Page Type Page Type: Mountain/Rock
Location Lat/Lon: 38.26592°N / 111.06609°W
Activities Activities: Hiking, Scrambling
Seasons Season: Spring, Summer, Fall, Winter
Additional Information Elevation: 5165 ft / 1574 m
Sign the Climber's Log


Looking North Along Caineville Reef

Like its neighbor North Caineville Reef (each has a terminus across the road from one another), Caineville Reef stretches for many miles into some of the least-explored backcountry in Utah and in all of the Lower 48.  A visit to this formation is essentially a long ridge walk with outstanding views of the Waterpocket Fold in Capitol Reef National Park, South Caineville Mesa, and the badlands of the Caineville area.  There are outcrops here and there that provide some scrambling opportunities.  One outcrop features some Native American-style petroglyphs.  Two of them look suspiciously phony, while the third has a slightly more authentic look, but all three are actually phony.  But I'm no expert either way, so go there and see them yourself!

What is a reef out here?  Are these ancient undersea reefs?  No.  Although there were shallow saltwater seas in this region millions of years ago, the many "reefs" out here are actually uplifts.  In many cases, settlers and pioneers named them "reefs" because, like reefs in the ocean, they were large barriers to travel.  The reefs of Utah are lengthy ridge systems and typically present nearly unbroken cliffs for several miles.

Petroglyph on Caineville ReefFake
Fake Petroglyph?Fake
Fake Petroglyph?Ridiculously fake!

Getting There

9.5 miles east of the Capitol Reef National Park boundary, not far west of the Rodeway Inn in Caineville, turn off Utah 24 onto a signed dirt road. This road leads about 26 miles to Cathedral Valley Junction in Upper Cathedral Valley, passing Lower Cathedral Valley along the way. But all you have to do is pull off in a gravel parking area next to the highway.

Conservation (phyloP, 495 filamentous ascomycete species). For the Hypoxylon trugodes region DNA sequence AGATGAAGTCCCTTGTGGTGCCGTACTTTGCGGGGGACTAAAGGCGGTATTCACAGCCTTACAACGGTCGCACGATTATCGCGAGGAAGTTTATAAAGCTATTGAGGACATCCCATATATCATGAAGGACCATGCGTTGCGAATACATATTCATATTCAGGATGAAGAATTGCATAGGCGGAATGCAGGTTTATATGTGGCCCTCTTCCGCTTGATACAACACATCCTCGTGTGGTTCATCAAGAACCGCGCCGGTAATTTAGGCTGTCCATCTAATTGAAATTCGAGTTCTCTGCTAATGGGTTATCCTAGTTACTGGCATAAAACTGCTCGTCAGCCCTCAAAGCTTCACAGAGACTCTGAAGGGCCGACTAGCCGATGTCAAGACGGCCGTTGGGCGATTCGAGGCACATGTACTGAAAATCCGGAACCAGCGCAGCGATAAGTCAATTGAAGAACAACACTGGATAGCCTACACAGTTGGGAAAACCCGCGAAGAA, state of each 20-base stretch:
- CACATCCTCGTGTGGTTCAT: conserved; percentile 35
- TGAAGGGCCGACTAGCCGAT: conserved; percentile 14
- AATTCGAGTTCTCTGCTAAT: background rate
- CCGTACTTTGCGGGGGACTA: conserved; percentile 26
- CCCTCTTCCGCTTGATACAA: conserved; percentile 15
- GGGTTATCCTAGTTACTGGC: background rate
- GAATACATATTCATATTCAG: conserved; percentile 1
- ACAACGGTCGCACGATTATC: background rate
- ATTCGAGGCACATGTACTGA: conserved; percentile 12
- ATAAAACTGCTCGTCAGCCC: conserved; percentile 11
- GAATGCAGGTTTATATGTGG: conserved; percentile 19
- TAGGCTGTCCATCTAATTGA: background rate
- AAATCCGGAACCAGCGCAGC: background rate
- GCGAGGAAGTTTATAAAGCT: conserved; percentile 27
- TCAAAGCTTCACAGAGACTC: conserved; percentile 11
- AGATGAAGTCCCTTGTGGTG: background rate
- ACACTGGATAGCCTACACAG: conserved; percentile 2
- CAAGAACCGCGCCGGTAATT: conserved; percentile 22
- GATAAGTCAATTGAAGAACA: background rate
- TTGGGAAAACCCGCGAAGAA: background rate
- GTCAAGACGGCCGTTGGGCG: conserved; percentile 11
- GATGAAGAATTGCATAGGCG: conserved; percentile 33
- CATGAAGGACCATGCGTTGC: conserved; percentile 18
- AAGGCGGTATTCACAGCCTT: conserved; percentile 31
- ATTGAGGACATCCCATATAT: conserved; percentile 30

Caineville Reef


The northern end of Caineville Reef is just across the road.  Simply cross the road and head up.  Getting to the crest of the ridge is as easy as Class 2, but some Class 3 scrambling on the first major outcrop will get you to those petroglyphs I mentioned.

From there, go as far as you like.  A suggested outing of about four one-way miles is to follow the reef until it descends to the Fremont River and then head back the same way or follow the road back to your car.  Included in this outing will be four "summits," the highest of which is 5038' and about 400' higher than the parking area.  South of that summit is a steep drop into a wash splitting the reef, followed by a climb back up to the crest.  The actual highpoint of the reef appears to be 5165' at a point nearly three miles south of where the Fremont River cuts through the reef.  In all, the reef appears to be about 10 miles long, with its southern end where it drops to meet Sandy Creek in an area called the Blue Flats.

Looking North Along Caineville Reef
Northwest from Caineville Reef

Red Tape

No official red tape at all; just exercise respect and common sense and try to tread as lightly as possible.

When to Climb

Any season, but in summer, go out either very early in the day or very late to avoid the heat.


No developed campgrounds close by (there is a place in Caineville calling itself a campground and RV park, and maybe I've just been by at the wrong times in recent years, but it always seems closed).

Additions and CorrectionsPost an Addition or Correction

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Jeremy Hakes

Jeremy Hakes - Jun 5, 2013 11:47 am - Voted 10/10

Peak, etc.

Great page, Bob. Over on ListsofJohn, it is shown a little different location and elevation. Does it jive with what you are showing here? If it does, corrections could be made to your page. Also, LoJ needs an image of the peak, and you have several great ones!

Bob Sihler

Bob Sihler - Jun 11, 2013 5:06 pm - Hasn't voted

Re: Peak, etc.

Hi Jeremy, It's the same location, just a different elevation point and lat/long location. The formation is several miles long.

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